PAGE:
Depression Prevalence Found to Be Higher in PsA Than RA, Diabetes

A Greek study examined the prevalence of comorbidities in patients with rheumatoid arthritis (RA), diabetes, and psoriatic arthritis (PsA).

In comparison with patients who have rheumatoid arthritis (RA) and diabetes, depression was found to be more prevalent in patients with psoriatic arthritis (PsA), according to a recent study published in Therapeutic Advances in Musculoskeletal Disease.

Investigators were looking to determine the prevalence of major comorbidities, such as depression, cardiovascular risk factors such as hypertension and current smoking, obesity, hyperlipidemia, stroke, major adverse cardiac events (MACE), osteoporosis, and malignancies in patients with PsA compared with patients with RA and diabetes.

Evidence collected over time has demonstrating that comorbidities in PsA can have a significant impact on health-related-quality of life and can influence clinical outcomes. Very few studies have assessed a wide range of comorbidities in patients with PsA or made direct comparisons with patients who have other rheumatic conditions, according to the authors.

Researchers recorded data on patients who visited 2 different tertiary referral hospitals in Greece between December 2018 and June 2019, requiring a 6-month follow-up in order for patients to be included in the analysis. Patients with PsA were age- and sex-matched with patients with RA and DM (1:1:1) who had a similar disease duration. Each disease group contained 215 patients.

The overall number of comorbidities was significantly higher in patients with PsA compared with those who had RA (P = .003). Patients with PsA had higher weight, were taller, had a higher body mass index (BMI), were more obese, had more hyperlipidemia, and had higher rates of depression compared with patients with RA.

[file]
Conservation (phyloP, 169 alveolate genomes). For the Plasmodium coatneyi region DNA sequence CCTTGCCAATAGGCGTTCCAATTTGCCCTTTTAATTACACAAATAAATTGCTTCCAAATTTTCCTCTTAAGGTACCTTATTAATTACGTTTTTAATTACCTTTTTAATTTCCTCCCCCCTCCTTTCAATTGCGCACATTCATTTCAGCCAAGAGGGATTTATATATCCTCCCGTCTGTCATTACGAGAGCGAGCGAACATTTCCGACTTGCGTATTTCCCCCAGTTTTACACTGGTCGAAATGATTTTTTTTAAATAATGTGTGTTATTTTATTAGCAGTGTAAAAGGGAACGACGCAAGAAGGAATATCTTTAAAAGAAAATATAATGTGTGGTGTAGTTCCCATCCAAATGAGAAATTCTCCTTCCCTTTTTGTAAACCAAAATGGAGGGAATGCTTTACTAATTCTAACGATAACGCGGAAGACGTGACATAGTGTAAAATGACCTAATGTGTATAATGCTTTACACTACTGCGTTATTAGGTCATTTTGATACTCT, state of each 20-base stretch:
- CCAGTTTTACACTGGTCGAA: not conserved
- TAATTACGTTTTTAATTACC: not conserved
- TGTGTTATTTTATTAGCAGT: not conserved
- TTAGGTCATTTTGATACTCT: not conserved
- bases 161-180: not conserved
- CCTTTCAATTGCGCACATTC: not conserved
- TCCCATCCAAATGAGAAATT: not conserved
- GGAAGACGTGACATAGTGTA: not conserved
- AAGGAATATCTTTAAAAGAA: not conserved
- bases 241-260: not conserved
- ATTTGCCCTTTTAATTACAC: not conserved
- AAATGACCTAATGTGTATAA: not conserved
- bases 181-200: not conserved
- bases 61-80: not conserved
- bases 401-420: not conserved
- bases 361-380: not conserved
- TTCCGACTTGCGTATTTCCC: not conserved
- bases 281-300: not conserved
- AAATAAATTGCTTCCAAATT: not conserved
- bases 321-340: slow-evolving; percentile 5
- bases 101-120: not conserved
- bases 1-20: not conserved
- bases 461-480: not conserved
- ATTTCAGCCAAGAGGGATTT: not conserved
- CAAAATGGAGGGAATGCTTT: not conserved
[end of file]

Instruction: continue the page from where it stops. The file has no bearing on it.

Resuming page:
Researchers observed depression in 42 (19.5%) of patients with PsA compared with 3.3% (7%) of patients with RA and none in patients with diabetes.

“In fact, the risk for depression appears to be 3–5 times higher in PsA versus RA and [diabetes mellitus] DM, respectively. Rheumatologists should be aware of the high burden of multiple comorbidities in PsA,” noted the researchers in their report.

Compared with patients who had diabetes, patients with PsA had comparable prevalence of hyperlipidemia, smoking, obesity, stroke, MACE, and coronary artery disease. Patients with PsA had a greater prevalence of depression and osteoporosis than patients with diabetes.

Additionally, investigators found that smoking and hypertension were comparable between individuals with PsA (35.4% and 28.8%, respectively ), diabetes (39.5% and 45.1%, respectively), and RA (28.8% and 23.8%, respectively), suggesting that there is a need for better assessment and management of depression and cardiovascular risk factors in patients with rheumatic conditions.

Investigators said that it may be possible that the mechanisms that contribute to cardiovascular risk are different between RA and PsA because there is a metabolic component that is often more pronounced in PsA. Risk factors such as hypertension, hyperlipidemia, diabetes, and obesity may also contribute.

Depression is a commonly neglected comorbidity in patients with PsA and can significantly influence patient quality of life, they noted.

Researchers said the number of cardiovascular events across the study were low and therefore, the findings should be interpreted with caution in this regard and larger studied are needed to confirm.

This was also the first study to examine comorbidity prevalence in the different phenotypes of PsA, finding that there were no observed differences for any of the comorbidities included in the analysis, the authors said.

Reference

Fragoulis GE, Evangelatos G, Tentolouris, et al. Higher depression rates and similar cardiovascular comorbidity in psoriatic arthritis compared with rheumatoid arthritis and diabetes mellitus. Ther Adv Musculoskel Dis. 12:1-12. doi:10.1177/1759720X20976975